Alex Chilton

Covered: “September Gurls”

Covered is a feature where we examine the merits of various cover songs, debating whether or not they capture the spirit and intent of the original, if the cover adds anything new, and whether or not it perhaps surpasses the original. If we fail on those counts, at the very least we may expose you to different versions of great songs you hadn’t heard before.

As the calendar switched to September today, the first song that popped into my head was Big Star’s classic “September Gurls” (sorry Earth, Wind & Fire–you will get your moment to shine on the 21st).  Though I never figured out the meaning behind the distinction between December Boys and September “Gurls”, I would argue that Alex Chilton’s bittersweet romantic ode to a lost love is close to being a perfect pop song.  Not only is the song filled with memorable melodies, including the immortal hook of “December Boys got it bad”, but it also features those sweet, chiming guitars that helped influence a generation of musicians into creating what would become known as “jangle pop”.  However, as is the case on the rest of Radio City, the secret weapon is the booming drums of Jody Stephens, who provides both a powerful foundation as well as brilliant and precise fills.
It is no surprise then that over the years since its first release that “September Gurls” has inspired numerous cover versions from a diverse group of artists.  Its straightforward chord progression and simple rhythm make it an easy addition to a band’s setlist, and the relatable subject matter and unforgettable melody makes it a natural crowd-pleaser.  Most versions tend to be faithful to the original, like this beautiful acoustic performance from Brendan Benson, but there are moments and opportunities that allow for an artist to add a personal touch or two.  For instance, though The Bangles’ cover adheres closely to Big Star’s version, the fact that the song is sung from a woman’s point of view changes the narrative dynamic of the lyrics, and the generally slick production tips off what decade their version was performed.  The Dum Dum Girls provide another example, as their straightforward take nevertheless manages through a few slight modifications to bear the imprint of the group’s trademark sound, namely the heavy use of reverb and a switch to a classic garage rock drumbeat.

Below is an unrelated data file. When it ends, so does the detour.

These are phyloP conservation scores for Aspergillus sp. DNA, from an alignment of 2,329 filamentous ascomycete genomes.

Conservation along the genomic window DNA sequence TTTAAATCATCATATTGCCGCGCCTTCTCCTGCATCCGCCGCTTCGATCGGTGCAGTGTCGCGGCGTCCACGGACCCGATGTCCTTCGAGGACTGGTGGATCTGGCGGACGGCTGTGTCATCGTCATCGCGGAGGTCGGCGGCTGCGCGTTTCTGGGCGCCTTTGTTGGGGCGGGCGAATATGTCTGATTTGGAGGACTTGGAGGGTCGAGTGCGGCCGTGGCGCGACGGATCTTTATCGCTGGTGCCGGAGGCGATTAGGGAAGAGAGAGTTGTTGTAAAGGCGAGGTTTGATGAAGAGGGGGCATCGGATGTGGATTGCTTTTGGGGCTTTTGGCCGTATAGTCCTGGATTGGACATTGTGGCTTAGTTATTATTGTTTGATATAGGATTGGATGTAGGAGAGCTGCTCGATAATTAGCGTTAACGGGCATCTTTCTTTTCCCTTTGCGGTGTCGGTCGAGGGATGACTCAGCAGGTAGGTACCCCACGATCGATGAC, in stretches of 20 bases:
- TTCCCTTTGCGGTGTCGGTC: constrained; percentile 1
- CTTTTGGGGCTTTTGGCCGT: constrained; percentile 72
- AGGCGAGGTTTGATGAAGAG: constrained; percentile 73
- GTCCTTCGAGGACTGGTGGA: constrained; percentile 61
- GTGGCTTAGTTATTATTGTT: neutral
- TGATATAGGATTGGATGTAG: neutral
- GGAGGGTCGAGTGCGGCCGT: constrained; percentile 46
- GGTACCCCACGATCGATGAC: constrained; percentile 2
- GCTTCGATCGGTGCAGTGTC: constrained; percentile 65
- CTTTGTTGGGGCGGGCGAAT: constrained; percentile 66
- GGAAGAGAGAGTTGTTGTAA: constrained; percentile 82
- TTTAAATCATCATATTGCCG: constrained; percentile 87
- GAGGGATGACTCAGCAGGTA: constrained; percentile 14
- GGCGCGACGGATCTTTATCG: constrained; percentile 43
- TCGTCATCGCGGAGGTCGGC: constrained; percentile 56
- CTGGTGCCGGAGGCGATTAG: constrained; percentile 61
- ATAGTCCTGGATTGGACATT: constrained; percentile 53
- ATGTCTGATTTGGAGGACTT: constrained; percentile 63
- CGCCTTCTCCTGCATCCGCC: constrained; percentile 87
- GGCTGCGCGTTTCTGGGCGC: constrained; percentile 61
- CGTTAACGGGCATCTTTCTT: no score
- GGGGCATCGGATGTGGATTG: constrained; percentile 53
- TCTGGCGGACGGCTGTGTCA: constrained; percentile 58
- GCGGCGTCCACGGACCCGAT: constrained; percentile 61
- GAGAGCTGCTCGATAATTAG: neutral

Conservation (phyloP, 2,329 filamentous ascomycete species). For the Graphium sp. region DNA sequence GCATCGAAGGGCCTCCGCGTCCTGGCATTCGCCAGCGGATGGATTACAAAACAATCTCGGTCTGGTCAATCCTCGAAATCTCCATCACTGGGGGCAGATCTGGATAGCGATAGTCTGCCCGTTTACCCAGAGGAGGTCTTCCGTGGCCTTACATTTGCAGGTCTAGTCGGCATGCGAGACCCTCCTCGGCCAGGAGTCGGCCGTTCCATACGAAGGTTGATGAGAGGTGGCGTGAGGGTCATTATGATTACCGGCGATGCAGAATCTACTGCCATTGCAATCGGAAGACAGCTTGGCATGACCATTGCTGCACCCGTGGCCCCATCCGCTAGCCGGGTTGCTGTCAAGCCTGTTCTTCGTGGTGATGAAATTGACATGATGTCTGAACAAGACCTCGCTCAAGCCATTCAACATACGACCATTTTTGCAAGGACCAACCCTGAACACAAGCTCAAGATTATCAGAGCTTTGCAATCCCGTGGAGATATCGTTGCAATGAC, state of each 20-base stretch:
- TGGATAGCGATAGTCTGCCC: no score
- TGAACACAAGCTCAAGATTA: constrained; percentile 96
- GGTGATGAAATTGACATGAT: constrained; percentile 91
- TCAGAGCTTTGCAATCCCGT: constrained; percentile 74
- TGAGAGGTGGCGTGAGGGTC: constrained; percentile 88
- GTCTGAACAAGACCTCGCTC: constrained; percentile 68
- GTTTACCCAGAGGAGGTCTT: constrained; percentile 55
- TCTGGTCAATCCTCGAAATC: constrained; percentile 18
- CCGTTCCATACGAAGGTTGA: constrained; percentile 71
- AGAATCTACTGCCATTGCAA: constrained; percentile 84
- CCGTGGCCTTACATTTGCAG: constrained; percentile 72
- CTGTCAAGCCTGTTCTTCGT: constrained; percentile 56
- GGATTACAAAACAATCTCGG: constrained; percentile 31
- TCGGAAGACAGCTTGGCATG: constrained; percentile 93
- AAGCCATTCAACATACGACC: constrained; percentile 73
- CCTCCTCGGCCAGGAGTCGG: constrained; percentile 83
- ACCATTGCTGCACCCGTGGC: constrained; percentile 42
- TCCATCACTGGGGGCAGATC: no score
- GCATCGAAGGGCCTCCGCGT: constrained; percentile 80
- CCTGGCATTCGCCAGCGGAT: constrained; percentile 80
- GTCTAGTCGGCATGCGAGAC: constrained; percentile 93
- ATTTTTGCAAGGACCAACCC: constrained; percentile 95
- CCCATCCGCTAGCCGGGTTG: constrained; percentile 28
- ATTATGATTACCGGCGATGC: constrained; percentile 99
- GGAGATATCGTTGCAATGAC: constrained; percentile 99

The version that sticks out the most in my mind, however, is the ragged version that The Replacements would bust out from time to time at their shows.  The wear and tear in Paul Westerberg’s voice is perfect for the longing that shines through the lyrics, and there is a certain restrained ferocity in the band’s attack that enhances the emotional pain inherent in the song.  Structurally, the band does not do much to alter the song, with any changes being purely incidental.  Instead, what sticks in my mind is the vitality of the performance itself, and how it is a perfect example of the ability of The Replacements to be the best bar band in the planet on any day of the week.  It seems impossible to top the original, but at least The ‘Mats show the way to make a memorable version of a new standard.

Covered: “Thirteen”

Covered is a feature where we examine the merits of various cover songs, debating whether or not they capture the spirit and intent of the original, if the cover adds anything new, and whether or not it perhaps surpasses the original.  If we fail on those counts, at the very least we may expose you to different versions of great songs you hadn’t heard before.

Fans of the forever-underrated Big Star were thrilled with the recent release of Live in Memphis, which captures a semi-reunited version of the group performing a homecoming show back during the early 90’s.  While it is somewhat of a disappointment that bassist Andy Hummel and guitarist/singer Chris Bell were not a part of the tour, it’s still a wonder to hear the majority of the band’s impeccable catalog in a live setting competently captured (and it’s especially moving to hear Alex and Jody cover Bell’s gorgeous “I Am the Cosmos” and dedicated to their deceased friend).  Still, despite many of the high points of the album (personally I loved how high Jody Stephens’s drums were in the mix, and the use of reverb to really bring out his integral contributions to many of the band’s best songs), many of the reviews can’t help but reveal the disappointment at finding out that the delicate favorite “Thirteen” didn’t make the cut.